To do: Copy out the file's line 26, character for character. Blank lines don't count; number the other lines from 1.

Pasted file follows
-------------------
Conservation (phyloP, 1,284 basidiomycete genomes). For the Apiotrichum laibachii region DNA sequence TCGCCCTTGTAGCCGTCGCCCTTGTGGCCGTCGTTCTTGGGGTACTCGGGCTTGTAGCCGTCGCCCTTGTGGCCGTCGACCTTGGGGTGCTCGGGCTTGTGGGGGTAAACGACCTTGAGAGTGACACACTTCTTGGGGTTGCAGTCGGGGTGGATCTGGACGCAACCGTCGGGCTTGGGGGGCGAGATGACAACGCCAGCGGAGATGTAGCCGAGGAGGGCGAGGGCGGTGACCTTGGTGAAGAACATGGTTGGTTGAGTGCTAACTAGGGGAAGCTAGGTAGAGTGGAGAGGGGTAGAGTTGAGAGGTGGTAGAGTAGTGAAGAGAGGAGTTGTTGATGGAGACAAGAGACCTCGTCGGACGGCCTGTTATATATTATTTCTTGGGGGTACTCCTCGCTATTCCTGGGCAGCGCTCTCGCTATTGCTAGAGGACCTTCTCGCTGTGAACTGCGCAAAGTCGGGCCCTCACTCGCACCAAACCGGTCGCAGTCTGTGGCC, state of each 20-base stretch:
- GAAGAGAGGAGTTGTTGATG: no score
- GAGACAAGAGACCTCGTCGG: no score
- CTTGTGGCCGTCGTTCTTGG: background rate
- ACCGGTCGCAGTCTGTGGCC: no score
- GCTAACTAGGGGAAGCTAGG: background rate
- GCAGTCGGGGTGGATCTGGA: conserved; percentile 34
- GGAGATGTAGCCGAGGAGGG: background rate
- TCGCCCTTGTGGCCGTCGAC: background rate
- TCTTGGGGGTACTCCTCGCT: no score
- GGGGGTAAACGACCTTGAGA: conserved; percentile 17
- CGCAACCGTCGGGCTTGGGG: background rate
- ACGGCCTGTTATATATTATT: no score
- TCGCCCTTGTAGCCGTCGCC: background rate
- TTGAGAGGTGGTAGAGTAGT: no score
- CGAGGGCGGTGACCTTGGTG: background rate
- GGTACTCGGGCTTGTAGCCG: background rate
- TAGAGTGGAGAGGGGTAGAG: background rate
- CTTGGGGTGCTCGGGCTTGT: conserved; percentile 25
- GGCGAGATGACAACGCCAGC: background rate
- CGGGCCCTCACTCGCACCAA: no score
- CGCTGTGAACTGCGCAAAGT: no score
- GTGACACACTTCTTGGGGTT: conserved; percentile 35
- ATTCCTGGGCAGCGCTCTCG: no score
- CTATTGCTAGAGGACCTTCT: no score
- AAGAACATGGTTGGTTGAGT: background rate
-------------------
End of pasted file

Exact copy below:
- AAGAACATGGTTGGTTGAGT: background rate